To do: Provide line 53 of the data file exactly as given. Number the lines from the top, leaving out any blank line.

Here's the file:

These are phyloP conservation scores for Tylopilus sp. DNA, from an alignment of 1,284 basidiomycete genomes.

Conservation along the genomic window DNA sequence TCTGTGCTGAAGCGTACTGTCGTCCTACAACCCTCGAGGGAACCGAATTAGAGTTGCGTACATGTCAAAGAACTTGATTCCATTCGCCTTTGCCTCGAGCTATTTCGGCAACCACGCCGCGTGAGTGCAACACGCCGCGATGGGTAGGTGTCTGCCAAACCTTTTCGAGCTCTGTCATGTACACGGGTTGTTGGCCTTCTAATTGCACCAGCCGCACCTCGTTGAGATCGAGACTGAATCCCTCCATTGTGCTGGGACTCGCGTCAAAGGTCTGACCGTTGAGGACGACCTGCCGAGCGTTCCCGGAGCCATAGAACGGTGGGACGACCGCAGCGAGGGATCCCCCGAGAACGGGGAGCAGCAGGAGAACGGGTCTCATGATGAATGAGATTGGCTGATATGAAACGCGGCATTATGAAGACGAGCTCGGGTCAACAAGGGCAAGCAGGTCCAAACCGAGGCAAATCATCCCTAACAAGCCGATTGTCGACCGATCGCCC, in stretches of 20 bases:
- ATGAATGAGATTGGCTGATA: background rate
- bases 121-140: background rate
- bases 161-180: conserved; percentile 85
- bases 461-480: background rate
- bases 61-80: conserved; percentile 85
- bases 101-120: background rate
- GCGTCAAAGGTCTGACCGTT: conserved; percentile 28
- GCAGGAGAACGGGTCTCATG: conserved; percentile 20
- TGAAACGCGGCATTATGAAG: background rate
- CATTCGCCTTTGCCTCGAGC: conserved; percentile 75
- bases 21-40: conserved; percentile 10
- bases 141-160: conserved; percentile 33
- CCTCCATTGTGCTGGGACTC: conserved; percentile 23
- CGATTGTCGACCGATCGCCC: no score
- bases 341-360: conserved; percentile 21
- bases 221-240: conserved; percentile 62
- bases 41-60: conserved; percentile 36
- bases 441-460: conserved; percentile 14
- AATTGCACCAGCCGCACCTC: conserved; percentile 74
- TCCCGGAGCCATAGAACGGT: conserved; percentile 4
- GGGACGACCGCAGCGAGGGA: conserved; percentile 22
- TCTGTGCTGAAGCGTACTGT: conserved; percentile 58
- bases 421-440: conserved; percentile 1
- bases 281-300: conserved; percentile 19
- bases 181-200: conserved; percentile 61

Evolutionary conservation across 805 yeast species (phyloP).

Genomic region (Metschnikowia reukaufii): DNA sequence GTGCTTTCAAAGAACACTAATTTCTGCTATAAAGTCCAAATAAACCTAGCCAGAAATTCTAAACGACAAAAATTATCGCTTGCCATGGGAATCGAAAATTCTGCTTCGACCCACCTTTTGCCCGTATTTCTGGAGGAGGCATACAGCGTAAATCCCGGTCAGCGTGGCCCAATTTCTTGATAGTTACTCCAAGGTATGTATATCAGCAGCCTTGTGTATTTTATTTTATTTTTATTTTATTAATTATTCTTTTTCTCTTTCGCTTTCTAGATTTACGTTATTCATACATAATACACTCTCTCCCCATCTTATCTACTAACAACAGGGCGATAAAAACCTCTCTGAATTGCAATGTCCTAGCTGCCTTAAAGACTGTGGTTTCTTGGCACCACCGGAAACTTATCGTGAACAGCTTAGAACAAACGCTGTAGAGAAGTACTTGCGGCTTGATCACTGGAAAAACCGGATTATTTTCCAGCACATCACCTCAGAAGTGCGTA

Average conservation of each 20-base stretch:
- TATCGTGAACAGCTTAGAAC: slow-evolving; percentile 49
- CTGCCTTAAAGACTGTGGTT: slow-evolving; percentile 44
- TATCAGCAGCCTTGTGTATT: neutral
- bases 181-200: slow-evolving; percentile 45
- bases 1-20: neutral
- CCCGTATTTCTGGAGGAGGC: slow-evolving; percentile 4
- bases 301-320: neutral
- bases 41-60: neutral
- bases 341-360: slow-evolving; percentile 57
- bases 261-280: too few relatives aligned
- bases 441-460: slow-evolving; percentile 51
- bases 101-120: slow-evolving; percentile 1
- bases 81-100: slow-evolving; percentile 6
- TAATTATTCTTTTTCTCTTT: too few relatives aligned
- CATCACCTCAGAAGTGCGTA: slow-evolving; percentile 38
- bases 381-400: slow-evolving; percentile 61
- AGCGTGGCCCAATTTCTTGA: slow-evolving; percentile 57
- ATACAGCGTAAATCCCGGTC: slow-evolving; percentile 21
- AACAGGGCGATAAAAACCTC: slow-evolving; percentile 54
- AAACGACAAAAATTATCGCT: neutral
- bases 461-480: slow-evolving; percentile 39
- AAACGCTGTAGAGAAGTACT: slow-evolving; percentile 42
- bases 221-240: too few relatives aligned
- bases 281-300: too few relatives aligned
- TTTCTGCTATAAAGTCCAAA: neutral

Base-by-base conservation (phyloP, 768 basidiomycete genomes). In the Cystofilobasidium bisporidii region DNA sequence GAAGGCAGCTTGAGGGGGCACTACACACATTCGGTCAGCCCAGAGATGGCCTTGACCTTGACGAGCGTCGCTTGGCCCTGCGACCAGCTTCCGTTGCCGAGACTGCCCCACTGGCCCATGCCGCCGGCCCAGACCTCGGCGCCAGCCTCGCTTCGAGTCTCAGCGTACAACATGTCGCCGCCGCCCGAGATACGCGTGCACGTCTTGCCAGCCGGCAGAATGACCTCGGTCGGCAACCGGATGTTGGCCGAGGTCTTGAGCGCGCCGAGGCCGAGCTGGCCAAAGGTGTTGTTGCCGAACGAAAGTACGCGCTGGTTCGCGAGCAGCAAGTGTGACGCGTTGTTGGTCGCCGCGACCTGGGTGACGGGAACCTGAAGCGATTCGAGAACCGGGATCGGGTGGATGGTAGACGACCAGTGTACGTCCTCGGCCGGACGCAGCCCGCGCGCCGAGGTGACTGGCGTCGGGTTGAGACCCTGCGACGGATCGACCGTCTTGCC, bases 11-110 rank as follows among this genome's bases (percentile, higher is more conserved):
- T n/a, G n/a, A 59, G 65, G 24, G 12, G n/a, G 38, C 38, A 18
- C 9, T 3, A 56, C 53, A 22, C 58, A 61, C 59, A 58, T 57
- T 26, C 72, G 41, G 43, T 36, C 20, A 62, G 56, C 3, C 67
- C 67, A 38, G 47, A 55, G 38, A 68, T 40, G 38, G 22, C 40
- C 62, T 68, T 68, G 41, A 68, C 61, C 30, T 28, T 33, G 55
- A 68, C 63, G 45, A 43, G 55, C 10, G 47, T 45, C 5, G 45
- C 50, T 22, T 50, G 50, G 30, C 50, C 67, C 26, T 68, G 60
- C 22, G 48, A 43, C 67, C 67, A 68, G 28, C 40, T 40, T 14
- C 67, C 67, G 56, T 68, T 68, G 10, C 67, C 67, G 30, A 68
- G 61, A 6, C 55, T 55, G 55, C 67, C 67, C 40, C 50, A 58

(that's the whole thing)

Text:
- bases 221-240: too few relatives aligned